After earning a marketing degree at the Fisher College of Business in 2014, Nile Woodson put his knowledge to the test. Throughout his undergrad years, Woodson worked as a server and soon realized he had a passion for creating experiences that went beyond serving a good meal.
In the fall of 2015, Woodson started Hai Poké, a food truck that serves Hawaiian island-inspired street food, something he said Columbus has never seen before. The main dish served is poké, raw fish served over rice, similar to a deconstructed sushi roll. Customers can choose from tofu, veggies, tuna or salmon to add to their bowl. Woodson said he wanted to keep the menu small, fresh and simple, with only nine items.
Woodson got the idea to bring poké to Columbus after spending some time in California, where he grew a liking to the dish. Once back in Columbus, he realized it was something the city didn’t offer. With Columbus being such a growing city, owners Woodson and Mico Cordero said they wanted to educate the community, and bring something new to the place they call home.
In summer 2015, Woodson sought help to get the business started up. He brought the idea to roommate and friend Cordero, who had originally intended to stay in Columbus for just a few months, but decided to stay and make Hai Poké a reality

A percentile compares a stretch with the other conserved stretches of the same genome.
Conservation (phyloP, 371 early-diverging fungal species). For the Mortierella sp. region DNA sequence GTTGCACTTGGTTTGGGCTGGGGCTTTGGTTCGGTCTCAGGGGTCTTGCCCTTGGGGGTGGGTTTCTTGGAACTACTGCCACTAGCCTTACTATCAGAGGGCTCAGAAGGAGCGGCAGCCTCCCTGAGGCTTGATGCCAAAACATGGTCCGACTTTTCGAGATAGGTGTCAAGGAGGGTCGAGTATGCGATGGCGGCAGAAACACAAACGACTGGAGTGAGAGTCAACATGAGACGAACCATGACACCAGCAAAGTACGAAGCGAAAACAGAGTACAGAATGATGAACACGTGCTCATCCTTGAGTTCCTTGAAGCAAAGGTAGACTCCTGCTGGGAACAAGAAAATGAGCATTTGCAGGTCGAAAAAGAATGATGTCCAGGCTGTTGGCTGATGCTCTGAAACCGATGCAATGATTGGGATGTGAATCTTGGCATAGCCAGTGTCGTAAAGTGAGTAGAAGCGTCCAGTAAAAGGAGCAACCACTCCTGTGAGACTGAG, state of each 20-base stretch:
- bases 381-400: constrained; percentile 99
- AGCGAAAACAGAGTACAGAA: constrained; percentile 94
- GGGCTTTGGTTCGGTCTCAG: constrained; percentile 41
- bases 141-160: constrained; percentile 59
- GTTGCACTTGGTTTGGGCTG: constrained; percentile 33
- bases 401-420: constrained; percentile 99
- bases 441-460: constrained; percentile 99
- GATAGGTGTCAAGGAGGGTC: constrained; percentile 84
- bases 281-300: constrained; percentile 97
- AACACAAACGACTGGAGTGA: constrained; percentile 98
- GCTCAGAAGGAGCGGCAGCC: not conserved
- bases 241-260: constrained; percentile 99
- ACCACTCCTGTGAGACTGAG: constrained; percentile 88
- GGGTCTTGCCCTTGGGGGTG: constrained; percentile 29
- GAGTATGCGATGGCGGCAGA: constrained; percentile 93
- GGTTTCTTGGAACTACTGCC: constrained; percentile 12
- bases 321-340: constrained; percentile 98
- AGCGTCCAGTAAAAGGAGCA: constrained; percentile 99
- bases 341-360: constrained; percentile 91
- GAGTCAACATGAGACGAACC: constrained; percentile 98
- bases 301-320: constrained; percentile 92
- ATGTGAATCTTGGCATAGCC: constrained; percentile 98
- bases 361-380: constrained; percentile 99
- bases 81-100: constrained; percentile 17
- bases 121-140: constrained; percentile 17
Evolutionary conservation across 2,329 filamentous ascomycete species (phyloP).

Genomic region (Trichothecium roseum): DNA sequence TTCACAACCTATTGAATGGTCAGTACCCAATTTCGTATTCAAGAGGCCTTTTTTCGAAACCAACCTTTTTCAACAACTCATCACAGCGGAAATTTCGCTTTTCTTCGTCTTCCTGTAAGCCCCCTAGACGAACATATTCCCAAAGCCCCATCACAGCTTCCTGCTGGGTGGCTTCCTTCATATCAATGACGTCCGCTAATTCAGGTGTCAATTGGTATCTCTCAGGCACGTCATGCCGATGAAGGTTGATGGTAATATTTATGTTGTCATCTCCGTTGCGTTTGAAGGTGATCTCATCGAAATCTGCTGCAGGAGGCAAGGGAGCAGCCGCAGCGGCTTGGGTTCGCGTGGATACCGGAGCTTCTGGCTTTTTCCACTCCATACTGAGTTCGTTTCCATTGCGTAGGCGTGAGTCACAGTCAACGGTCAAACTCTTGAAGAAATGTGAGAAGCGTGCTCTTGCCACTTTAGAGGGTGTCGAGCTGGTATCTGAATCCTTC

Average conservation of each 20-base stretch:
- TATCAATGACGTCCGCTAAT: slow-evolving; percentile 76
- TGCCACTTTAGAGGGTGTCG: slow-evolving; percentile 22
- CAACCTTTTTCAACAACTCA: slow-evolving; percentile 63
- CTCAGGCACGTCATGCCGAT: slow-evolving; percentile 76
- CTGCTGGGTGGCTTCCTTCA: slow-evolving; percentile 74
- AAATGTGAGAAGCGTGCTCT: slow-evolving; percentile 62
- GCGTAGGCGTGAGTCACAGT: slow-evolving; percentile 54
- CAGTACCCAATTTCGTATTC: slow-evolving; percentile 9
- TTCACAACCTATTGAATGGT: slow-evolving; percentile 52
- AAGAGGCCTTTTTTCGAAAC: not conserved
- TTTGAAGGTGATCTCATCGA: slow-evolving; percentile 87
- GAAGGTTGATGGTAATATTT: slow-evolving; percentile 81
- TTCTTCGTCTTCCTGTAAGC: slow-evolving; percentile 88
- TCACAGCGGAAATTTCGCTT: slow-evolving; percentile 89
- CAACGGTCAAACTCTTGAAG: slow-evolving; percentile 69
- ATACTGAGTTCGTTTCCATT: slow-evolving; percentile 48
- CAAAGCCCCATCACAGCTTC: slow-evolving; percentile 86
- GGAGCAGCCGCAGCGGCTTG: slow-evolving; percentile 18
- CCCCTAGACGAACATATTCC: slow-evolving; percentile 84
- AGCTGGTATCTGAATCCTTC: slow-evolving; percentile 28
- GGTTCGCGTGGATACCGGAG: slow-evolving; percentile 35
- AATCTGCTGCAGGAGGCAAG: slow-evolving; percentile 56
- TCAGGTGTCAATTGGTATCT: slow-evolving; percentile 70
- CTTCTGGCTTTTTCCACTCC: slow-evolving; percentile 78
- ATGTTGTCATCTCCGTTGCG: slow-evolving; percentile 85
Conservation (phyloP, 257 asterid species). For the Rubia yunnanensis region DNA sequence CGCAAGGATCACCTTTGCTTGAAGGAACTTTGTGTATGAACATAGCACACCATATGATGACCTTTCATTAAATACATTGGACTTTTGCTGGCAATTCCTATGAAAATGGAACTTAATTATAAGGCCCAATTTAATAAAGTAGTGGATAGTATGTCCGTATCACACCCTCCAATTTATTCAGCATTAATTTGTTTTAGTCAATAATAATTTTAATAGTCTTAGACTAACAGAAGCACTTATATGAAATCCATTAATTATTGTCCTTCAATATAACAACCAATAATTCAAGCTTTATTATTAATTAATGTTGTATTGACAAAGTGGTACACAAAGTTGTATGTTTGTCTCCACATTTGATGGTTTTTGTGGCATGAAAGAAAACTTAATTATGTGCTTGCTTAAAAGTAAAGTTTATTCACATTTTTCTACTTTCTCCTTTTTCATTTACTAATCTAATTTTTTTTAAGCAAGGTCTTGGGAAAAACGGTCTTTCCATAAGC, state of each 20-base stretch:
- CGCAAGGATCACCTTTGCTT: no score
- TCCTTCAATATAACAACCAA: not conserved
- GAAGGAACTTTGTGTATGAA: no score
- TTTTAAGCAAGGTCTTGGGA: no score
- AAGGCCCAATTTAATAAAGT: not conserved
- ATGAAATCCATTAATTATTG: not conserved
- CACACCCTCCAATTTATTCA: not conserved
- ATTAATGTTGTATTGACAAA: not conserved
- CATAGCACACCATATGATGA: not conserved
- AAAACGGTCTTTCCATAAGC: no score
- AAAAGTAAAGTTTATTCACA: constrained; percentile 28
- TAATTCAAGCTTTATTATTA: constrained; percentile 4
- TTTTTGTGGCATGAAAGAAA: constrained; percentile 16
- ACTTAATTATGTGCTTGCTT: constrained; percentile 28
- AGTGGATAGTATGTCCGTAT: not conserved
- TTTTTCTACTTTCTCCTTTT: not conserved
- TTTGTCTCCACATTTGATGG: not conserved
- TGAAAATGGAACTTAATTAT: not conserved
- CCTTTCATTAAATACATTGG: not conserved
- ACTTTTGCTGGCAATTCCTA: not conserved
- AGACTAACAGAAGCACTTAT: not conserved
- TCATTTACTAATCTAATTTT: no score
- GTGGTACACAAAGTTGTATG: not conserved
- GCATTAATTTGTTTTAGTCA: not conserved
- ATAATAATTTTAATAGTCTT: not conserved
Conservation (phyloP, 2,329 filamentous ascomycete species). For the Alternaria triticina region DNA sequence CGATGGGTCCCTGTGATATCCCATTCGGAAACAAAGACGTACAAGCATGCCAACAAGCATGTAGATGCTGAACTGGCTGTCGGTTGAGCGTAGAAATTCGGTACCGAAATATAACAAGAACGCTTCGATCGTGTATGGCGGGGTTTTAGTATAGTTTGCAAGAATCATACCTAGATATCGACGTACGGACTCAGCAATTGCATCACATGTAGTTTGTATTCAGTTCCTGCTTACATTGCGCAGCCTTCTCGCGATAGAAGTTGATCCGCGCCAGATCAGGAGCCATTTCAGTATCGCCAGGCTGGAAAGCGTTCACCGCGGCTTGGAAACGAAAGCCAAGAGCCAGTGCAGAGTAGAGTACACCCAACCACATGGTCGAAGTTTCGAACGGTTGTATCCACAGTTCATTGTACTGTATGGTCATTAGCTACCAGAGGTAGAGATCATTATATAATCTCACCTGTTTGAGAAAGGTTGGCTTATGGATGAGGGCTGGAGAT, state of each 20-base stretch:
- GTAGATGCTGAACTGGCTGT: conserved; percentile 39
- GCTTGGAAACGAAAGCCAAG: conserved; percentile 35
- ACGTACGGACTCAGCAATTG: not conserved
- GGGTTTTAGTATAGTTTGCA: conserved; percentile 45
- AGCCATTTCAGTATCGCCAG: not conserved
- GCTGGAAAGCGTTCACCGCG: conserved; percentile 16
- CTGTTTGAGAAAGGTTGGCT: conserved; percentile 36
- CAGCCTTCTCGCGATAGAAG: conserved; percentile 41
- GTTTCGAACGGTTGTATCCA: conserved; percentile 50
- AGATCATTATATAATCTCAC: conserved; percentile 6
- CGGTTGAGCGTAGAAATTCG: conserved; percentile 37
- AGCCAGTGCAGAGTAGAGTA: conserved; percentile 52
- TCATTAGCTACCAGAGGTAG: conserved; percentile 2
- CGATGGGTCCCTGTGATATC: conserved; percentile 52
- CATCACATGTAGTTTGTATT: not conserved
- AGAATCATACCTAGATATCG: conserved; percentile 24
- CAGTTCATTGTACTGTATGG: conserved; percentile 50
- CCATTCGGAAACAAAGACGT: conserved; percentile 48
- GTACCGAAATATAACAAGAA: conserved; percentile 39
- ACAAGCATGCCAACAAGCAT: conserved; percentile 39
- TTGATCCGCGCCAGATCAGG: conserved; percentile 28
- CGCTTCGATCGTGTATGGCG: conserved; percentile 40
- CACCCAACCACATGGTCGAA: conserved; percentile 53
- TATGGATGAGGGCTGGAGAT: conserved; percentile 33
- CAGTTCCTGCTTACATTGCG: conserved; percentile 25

“It’s important for people to try new things, and poké is really delicious. It’s fresh and fast,” Woodson said. “We are committed to keeping Columbus on trend.”
“Hai” is a Japanese word for yes, so the literal meaning of the truck’s name is “Yes Poké!” The owners also said they wanted to stay true to their roots and incorporate the homonym for High Street into the name, the place where they lived and started the business.
The Hai Poké food truck can be found in locations across the city. The truck is parked at Zauber Brewery on Sundays, and stops at different locations at the Ohio State medical campus during lunch hours on weekdays. In addition to the food truck, Hai Poké is also known for its many kitchen takeovers. The dish is served during lunch hours Downtown at Pure Pressed Juicery, and for dinner at Oddfellows in the Short North. The food truck’s location is regularly updated on its Twitter account.
In the truck’s first year of business, Cordero said he’s learned a lot about running a business.
“I’ve learned that it is OK to ask questions and learn,” Cordero said. “Columbus is very supportive.”
The timeline for expanding the business includes the goal of a brick-and-mortar location by spring 2017, and a second location by the end of 2017.
“It’s really important to show people that we are committed to the vision,” Cordero said. “It’s so easy for people to question us because we are 25 (years old).”